Lead guitarist Brett Strickland speaks with Erik Heemsoth about the band’s history, recording, crazy stories while out on tour and much, much more.

Lullwater comes to us from the streets of Athens, Georgia where they honed their skills playing in a basement on Lullwater Drive. The band consists of John Strickland (lead vocals, rhythm guitar), Brett Strickland (lead guitar, vocals), Roy ‘Ray’ Beatty (bass) and Joe Wilson (drums). They all met in 2007 and morphed into Lullwater in 2010. Since that time, the band went from playing parties to hitting the road and logging countless miles on the highway while playing hundreds of shows.

These guys play southern influenced modern day hard rock with a mix of grunge. They take the classic sound of the Foo Fighters, Pearl Jam, and Soundgarden; mix it up with some Seether, Royal Bliss, and Crobot while adding a touch of the live concert stage side of Jimmy Page’s energetic 70s jams. They do this in a way that gives them their own raw, distinct rock n’ roll sound without being a derivative of any of these listed bands.

Lullwater loves to tour and is not afraid to hit the road with bands of different genres. Such is the case with their current tour. Out on the road opening up for the Butcher Babies and Amaranthe, one might think they do not fit the bill at all, which is pretty close to the truth, however years of touring  have solidified these guys as a solid heavy-hitting powerhouse of a band giving them an edge just as heavy as these bands they are opening up for.

I had some time to sit down with Brett Strickland shortly before they took the stage at The Machine Shop on November 13, 2015.

The interview with Brett Strickland from Lullwater:


Brett mentioned that the fan reaction on this current tour has been nothing but supportive of them. I witnessed this first hand as Lullwater sucked the near capacity crowd out of their seats and toward the stage. Even the die-hard metal heads took notice as many of them cheered and screamed along while pumping their fists into the air.

Lullwater made a pure connection with those present while treating the crowd as if they were family and friends. At one point, John Strickland even had a request for the audience. It was his father’s birthday so he held his camera up toward the audience and asked them all to wish his old man a happy birthday. The reaction was ecstatic as John’s camera captured everyone in attendance singing “Happy Birthday.”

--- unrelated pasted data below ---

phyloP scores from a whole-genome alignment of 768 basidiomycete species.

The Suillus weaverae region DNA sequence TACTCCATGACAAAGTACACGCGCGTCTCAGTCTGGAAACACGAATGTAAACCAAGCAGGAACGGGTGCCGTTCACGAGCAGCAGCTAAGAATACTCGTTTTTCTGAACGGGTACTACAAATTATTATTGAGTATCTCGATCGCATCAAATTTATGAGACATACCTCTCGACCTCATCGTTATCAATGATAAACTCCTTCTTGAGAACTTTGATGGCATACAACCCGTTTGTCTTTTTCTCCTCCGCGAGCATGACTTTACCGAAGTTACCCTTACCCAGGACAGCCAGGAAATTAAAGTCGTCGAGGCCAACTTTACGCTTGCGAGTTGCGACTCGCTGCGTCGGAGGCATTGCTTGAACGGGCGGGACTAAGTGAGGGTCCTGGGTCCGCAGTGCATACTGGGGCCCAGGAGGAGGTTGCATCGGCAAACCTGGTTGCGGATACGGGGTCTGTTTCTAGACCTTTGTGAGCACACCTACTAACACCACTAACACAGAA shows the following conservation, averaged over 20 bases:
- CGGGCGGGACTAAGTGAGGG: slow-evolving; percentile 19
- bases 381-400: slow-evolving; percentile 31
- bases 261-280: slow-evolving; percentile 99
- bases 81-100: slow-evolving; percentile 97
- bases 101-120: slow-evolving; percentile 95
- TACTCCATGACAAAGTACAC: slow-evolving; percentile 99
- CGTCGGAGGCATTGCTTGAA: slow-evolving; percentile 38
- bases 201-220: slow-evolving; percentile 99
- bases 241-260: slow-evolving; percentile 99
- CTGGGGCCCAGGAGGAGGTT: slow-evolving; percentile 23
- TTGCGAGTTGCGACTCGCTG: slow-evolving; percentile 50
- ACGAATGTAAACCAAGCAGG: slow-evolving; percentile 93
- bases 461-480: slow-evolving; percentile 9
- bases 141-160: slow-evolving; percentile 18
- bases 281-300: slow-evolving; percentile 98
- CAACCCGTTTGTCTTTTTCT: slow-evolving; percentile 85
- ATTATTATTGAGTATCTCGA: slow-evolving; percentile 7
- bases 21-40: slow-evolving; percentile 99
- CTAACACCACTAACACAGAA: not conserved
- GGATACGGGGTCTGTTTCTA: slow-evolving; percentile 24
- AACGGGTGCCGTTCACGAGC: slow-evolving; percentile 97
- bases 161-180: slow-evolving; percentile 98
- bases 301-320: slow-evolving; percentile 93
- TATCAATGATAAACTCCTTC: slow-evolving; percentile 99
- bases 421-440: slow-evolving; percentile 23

This was Lullwater’s second time at The Machine Shop. They graced the stage as if they were seasoned veterans of the venue. Even though they were the opening band, they put as much power and energy into their set as if they were the headliner themselves. Offering this much excitement as an opener, one only imagines them headlining their own tour in no time at all.

The band thanked the crowd for coming out stating that The Machine Shop is their favorite venue to play at, by far, because the audience that attends shows there believe in real rock n’ roll as does the club’s owner, Kevin Zink. Lullwater is on the verge of developing a national presence and plan on committing the rest of 2015 and the majority of 2016 touring in support of their just released, Revival CD.

Our photographer, Thom Seling, was on hand at The Machine Shop in Flint, Michigan, to catch their act. Here are his images from that night.

Lullwater on-line:
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About The Author

Erik's interest in music began at an early age. In high school, he was the co-host of the underground metal show the Social Mutilation Hour, on 89.5 WAHS, under the name of Neurotik Erik. During this period of his life, he independently promoted shows under the name of Ding Dong Ditch Productions. Erik would rent out local VFW Halls, use space at Oakland Community College Auburn Hills Campus, or simply throw basement parties around the Detroit area. While at college at Ferris State University, he became head of the student run organization, Entertainment Unlimited, and continued to promote shows, but on a larger scale. He also helped start an underground magazine, 'Outpunk', where he interviewed bands and wrote music reviews. Additionally, Erik joined the staff at the Ferris State University Torch and wrote on a larger scale.

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